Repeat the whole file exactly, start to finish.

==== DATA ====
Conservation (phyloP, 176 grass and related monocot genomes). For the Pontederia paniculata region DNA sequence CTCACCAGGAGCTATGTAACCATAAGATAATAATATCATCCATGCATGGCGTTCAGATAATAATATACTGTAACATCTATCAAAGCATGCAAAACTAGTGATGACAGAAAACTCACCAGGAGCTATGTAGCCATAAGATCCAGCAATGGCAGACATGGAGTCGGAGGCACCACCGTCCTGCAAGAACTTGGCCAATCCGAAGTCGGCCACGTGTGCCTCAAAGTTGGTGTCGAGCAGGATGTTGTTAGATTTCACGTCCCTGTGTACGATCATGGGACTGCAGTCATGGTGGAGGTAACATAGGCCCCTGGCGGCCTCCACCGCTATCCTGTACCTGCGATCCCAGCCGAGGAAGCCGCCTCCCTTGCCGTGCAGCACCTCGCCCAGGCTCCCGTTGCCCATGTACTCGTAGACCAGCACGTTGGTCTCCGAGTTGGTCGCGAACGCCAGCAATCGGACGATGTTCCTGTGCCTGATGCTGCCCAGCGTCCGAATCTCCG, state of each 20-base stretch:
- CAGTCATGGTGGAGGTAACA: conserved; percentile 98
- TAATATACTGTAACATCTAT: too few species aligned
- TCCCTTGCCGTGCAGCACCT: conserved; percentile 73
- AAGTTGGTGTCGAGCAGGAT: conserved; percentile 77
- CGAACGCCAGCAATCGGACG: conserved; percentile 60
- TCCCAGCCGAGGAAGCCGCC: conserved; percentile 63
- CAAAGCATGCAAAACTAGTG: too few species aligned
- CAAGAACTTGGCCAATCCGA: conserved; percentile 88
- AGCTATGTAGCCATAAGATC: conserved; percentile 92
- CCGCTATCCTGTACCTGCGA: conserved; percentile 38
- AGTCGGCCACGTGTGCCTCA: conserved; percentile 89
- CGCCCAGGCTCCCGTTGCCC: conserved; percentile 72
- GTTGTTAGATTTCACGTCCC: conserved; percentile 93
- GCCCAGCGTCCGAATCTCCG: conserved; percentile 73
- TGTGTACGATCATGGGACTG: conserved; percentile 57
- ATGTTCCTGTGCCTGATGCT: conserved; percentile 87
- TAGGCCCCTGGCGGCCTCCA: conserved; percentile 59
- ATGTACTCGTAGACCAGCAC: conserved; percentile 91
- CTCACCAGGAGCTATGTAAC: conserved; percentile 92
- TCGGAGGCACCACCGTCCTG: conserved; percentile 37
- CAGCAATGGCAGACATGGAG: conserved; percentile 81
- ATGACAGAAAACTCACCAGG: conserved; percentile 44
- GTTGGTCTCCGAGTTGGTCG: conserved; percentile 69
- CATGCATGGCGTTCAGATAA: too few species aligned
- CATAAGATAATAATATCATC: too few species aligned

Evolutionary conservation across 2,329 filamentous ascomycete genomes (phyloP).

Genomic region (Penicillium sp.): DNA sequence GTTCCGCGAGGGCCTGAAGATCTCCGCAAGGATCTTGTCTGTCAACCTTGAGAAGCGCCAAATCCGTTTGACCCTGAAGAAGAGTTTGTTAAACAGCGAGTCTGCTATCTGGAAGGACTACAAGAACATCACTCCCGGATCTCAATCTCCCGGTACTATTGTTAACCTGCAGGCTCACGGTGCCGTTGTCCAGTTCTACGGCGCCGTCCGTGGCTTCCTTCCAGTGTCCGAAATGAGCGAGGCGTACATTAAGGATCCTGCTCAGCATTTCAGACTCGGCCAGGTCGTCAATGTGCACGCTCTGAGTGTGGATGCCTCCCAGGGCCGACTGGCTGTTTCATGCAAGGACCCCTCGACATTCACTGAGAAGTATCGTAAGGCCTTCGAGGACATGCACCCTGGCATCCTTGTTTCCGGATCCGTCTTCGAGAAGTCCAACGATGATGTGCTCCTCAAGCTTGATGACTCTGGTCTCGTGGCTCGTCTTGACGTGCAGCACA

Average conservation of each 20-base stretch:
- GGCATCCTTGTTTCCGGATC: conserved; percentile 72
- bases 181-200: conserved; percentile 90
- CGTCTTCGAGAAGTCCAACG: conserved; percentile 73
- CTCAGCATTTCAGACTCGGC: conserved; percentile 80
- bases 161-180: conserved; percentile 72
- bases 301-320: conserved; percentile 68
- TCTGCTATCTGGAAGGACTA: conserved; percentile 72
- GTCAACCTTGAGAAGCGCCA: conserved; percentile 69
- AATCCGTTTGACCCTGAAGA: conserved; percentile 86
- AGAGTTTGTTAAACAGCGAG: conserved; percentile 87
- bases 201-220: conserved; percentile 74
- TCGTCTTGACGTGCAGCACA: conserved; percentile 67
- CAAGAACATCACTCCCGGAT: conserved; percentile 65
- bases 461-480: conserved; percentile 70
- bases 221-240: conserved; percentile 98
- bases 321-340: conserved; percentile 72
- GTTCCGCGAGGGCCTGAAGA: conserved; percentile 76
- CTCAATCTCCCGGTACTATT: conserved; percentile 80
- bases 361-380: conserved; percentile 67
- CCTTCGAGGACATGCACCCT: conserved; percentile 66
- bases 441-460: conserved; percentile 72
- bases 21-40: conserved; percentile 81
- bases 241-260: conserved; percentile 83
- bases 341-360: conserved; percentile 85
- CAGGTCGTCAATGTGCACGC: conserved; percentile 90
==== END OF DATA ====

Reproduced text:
Conservation (phyloP, 176 grass and related monocot genomes). For the Pontederia paniculata region DNA sequence CTCACCAGGAGCTATGTAACCATAAGATAATAATATCATCCATGCATGGCGTTCAGATAATAATATACTGTAACATCTATCAAAGCATGCAAAACTAGTGATGACAGAAAACTCACCAGGAGCTATGTAGCCATAAGATCCAGCAATGGCAGACATGGAGTCGGAGGCACCACCGTCCTGCAAGAACTTGGCCAATCCGAAGTCGGCCACGTGTGCCTCAAAGTTGGTGTCGAGCAGGATGTTGTTAGATTTCACGTCCCTGTGTACGATCATGGGACTGCAGTCATGGTGGAGGTAACATAGGCCCCTGGCGGCCTCCACCGCTATCCTGTACCTGCGATCCCAGCCGAGGAAGCCGCCTCCCTTGCCGTGCAGCACCTCGCCCAGGCTCCCGTTGCCCATGTACTCGTAGACCAGCACGTTGGTCTCCGAGTTGGTCGCGAACGCCAGCAATCGGACGATGTTCCTGTGCCTGATGCTGCCCAGCGTCCGAATCTCCG, state of each 20-base stretch:
- CAGTCATGGTGGAGGTAACA: conserved; percentile 98
- TAATATACTGTAACATCTAT: too few species aligned
- TCCCTTGCCGTGCAGCACCT: conserved; percentile 73
- AAGTTGGTGTCGAGCAGGAT: conserved; percentile 77
- CGAACGCCAGCAATCGGACG: conserved; percentile 60
- TCCCAGCCGAGGAAGCCGCC: conserved; percentile 63
- CAAAGCATGCAAAACTAGTG: too few species aligned
- CAAGAACTTGGCCAATCCGA: conserved; percentile 88
- AGCTATGTAGCCATAAGATC: conserved; percentile 92
- CCGCTATCCTGTACCTGCGA: conserved; percentile 38
- AGTCGGCCACGTGTGCCTCA: conserved; percentile 89
- CGCCCAGGCTCCCGTTGCCC: conserved; percentile 72
- GTTGTTAGATTTCACGTCCC: conserved; percentile 93
- GCCCAGCGTCCGAATCTCCG: conserved; percentile 73
- TGTGTACGATCATGGGACTG: conserved; percentile 57
- ATGTTCCTGTGCCTGATGCT: conserved; percentile 87
- TAGGCCCCTGGCGGCCTCCA: conserved; percentile 59
- ATGTACTCGTAGACCAGCAC: conserved; percentile 91
- CTCACCAGGAGCTATGTAAC: conserved; percentile 92
- TCGGAGGCACCACCGTCCTG: conserved; percentile 37
- CAGCAATGGCAGACATGGAG: conserved; percentile 81
- ATGACAGAAAACTCACCAGG: conserved; percentile 44
- GTTGGTCTCCGAGTTGGTCG: conserved; percentile 69
- CATGCATGGCGTTCAGATAA: too few species aligned
- CATAAGATAATAATATCATC: too few species aligned

Evolutionary conservation across 2,329 filamentous ascomycete genomes (phyloP).

Genomic region (Penicillium sp.): DNA sequence GTTCCGCGAGGGCCTGAAGATCTCCGCAAGGATCTTGTCTGTCAACCTTGAGAAGCGCCAAATCCGTTTGACCCTGAAGAAGAGTTTGTTAAACAGCGAGTCTGCTATCTGGAAGGACTACAAGAACATCACTCCCGGATCTCAATCTCCCGGTACTATTGTTAACCTGCAGGCTCACGGTGCCGTTGTCCAGTTCTACGGCGCCGTCCGTGGCTTCCTTCCAGTGTCCGAAATGAGCGAGGCGTACATTAAGGATCCTGCTCAGCATTTCAGACTCGGCCAGGTCGTCAATGTGCACGCTCTGAGTGTGGATGCCTCCCAGGGCCGACTGGCTGTTTCATGCAAGGACCCCTCGACATTCACTGAGAAGTATCGTAAGGCCTTCGAGGACATGCACCCTGGCATCCTTGTTTCCGGATCCGTCTTCGAGAAGTCCAACGATGATGTGCTCCTCAAGCTTGATGACTCTGGTCTCGTGGCTCGTCTTGACGTGCAGCACA

Average conservation of each 20-base stretch:
- GGCATCCTTGTTTCCGGATC: conserved; percentile 72
- bases 181-200: conserved; percentile 90
- CGTCTTCGAGAAGTCCAACG: conserved; percentile 73
- CTCAGCATTTCAGACTCGGC: conserved; percentile 80
- bases 161-180: conserved; percentile 72
- bases 301-320: conserved; percentile 68
- TCTGCTATCTGGAAGGACTA: conserved; percentile 72
- GTCAACCTTGAGAAGCGCCA: conserved; percentile 69
- AATCCGTTTGACCCTGAAGA: conserved; percentile 86
- AGAGTTTGTTAAACAGCGAG: conserved; percentile 87
- bases 201-220: conserved; percentile 74
- TCGTCTTGACGTGCAGCACA: conserved; percentile 67
- CAAGAACATCACTCCCGGAT: conserved; percentile 65
- bases 461-480: conserved; percentile 70
- bases 221-240: conserved; percentile 98
- bases 321-340: conserved; percentile 72
- GTTCCGCGAGGGCCTGAAGA: conserved; percentile 76
- CTCAATCTCCCGGTACTATT: conserved; percentile 80
- bases 361-380: conserved; percentile 67
- CCTTCGAGGACATGCACCCT: conserved; percentile 66
- bases 441-460: conserved; percentile 72
- bases 21-40: conserved; percentile 81
- bases 241-260: conserved; percentile 83
- bases 341-360: conserved; percentile 85
- CAGGTCGTCAATGTGCACGC: conserved; percentile 90